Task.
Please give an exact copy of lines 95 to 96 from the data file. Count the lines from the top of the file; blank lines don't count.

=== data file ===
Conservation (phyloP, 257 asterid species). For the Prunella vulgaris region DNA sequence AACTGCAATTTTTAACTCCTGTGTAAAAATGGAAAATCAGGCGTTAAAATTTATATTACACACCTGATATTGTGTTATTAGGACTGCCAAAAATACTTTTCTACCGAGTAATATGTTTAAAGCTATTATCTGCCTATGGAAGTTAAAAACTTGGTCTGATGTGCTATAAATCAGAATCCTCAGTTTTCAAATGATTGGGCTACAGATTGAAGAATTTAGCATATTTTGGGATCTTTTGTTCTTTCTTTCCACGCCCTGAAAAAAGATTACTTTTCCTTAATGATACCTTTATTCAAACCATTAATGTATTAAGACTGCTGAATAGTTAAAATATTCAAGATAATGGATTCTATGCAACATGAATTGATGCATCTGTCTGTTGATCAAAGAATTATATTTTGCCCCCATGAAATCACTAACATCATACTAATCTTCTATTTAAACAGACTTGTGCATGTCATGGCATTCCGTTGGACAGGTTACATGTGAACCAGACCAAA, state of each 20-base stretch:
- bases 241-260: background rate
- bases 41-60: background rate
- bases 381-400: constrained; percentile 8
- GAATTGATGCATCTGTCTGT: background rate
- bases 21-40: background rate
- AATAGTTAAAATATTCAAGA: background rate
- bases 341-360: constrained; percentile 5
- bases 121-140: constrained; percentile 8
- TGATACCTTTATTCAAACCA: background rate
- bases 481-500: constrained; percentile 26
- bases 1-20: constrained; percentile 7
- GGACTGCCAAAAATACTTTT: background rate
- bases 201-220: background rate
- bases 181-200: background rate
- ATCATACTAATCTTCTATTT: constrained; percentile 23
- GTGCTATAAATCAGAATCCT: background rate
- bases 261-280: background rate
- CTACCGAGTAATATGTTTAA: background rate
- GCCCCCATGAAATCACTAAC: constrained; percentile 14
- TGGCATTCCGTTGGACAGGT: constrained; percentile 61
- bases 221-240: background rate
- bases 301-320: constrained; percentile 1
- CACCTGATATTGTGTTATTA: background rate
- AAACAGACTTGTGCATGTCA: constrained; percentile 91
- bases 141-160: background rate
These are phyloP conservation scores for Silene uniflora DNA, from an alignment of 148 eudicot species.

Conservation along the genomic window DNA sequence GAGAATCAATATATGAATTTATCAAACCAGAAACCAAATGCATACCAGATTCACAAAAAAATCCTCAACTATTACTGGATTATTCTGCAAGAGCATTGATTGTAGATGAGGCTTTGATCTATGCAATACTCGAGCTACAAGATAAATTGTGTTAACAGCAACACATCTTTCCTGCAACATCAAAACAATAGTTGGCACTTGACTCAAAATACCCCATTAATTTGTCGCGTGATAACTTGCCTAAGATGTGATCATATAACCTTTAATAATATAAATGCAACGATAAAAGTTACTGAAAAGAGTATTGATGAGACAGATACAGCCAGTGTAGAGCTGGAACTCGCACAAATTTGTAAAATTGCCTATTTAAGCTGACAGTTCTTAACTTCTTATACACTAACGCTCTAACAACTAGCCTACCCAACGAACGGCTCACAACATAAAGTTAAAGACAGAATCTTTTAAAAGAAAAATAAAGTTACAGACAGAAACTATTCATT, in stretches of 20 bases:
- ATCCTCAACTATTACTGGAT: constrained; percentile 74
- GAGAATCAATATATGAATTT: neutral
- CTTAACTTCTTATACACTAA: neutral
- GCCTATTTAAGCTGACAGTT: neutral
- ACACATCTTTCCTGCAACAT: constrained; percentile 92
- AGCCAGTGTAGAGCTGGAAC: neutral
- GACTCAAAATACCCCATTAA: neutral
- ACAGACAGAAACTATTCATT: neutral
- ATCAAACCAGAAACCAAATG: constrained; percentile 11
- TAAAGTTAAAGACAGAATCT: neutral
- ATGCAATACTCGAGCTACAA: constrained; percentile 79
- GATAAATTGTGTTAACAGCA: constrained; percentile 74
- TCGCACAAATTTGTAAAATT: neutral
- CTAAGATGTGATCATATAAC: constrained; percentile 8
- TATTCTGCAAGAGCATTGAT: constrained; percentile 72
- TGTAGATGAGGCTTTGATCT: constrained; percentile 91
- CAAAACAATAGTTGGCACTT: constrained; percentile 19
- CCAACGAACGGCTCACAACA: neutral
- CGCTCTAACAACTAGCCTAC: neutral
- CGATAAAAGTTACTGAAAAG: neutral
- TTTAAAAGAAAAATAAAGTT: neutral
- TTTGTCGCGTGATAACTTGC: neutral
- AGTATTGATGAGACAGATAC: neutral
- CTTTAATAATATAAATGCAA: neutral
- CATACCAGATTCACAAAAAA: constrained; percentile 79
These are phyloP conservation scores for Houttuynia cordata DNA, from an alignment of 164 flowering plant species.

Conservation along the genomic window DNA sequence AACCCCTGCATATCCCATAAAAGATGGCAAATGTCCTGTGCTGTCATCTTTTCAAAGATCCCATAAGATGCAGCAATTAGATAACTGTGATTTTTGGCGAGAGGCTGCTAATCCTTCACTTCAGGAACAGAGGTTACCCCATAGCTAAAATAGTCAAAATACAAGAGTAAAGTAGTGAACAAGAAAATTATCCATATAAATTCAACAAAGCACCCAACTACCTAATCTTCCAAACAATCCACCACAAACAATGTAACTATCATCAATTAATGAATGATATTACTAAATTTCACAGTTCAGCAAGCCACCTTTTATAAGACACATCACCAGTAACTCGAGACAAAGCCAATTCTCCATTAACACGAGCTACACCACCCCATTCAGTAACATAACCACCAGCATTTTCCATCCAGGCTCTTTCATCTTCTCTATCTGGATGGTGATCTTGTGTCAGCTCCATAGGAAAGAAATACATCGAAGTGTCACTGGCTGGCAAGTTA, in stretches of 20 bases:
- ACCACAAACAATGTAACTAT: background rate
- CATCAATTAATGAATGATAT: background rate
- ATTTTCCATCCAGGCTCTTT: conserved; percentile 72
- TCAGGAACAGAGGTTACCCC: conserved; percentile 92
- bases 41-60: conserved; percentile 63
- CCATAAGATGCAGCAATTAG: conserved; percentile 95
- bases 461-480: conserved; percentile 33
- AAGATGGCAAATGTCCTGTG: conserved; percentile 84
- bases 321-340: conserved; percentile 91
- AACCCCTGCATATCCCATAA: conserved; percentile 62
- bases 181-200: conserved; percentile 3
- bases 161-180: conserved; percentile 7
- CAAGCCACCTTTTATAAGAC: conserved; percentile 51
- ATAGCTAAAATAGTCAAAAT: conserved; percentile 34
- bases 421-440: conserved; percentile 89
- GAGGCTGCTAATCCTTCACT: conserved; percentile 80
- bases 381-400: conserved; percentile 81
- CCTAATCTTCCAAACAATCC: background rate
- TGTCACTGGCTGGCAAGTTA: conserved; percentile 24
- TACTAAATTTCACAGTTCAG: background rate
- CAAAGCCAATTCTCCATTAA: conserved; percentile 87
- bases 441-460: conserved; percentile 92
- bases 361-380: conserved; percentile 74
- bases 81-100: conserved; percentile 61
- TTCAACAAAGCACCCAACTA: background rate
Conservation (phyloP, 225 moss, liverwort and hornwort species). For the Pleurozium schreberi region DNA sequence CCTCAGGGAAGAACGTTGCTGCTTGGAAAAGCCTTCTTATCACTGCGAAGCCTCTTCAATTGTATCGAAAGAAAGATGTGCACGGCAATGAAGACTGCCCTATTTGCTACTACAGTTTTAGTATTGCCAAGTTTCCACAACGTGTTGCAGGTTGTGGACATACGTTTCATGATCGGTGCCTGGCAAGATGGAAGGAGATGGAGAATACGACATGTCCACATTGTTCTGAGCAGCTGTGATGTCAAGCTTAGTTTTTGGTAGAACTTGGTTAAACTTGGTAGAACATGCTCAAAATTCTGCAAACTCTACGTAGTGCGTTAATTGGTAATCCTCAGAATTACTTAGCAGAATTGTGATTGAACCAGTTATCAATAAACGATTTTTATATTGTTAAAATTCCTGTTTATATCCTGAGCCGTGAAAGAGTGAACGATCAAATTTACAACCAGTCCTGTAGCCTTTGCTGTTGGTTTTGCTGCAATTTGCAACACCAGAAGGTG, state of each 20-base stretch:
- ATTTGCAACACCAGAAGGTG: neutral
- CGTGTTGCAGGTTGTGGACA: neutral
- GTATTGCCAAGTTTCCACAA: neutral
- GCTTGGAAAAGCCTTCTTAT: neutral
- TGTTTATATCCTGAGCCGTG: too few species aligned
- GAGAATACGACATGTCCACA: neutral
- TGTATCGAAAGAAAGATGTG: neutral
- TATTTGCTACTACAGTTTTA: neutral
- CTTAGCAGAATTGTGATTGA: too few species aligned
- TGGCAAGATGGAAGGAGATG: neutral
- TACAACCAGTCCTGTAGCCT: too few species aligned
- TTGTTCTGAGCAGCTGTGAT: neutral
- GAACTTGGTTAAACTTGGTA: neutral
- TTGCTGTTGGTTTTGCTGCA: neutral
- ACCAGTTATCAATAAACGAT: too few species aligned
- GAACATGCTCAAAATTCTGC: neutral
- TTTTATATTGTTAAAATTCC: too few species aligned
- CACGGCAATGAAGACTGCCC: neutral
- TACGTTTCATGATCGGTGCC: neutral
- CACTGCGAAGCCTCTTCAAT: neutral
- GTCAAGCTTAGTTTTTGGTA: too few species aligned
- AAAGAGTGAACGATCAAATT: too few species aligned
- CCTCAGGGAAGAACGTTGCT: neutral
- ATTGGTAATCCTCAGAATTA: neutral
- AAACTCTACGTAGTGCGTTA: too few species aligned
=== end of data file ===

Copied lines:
- TTGCTGTTGGTTTTGCTGCA: neutral
- ACCAGTTATCAATAAACGAT: too few species aligned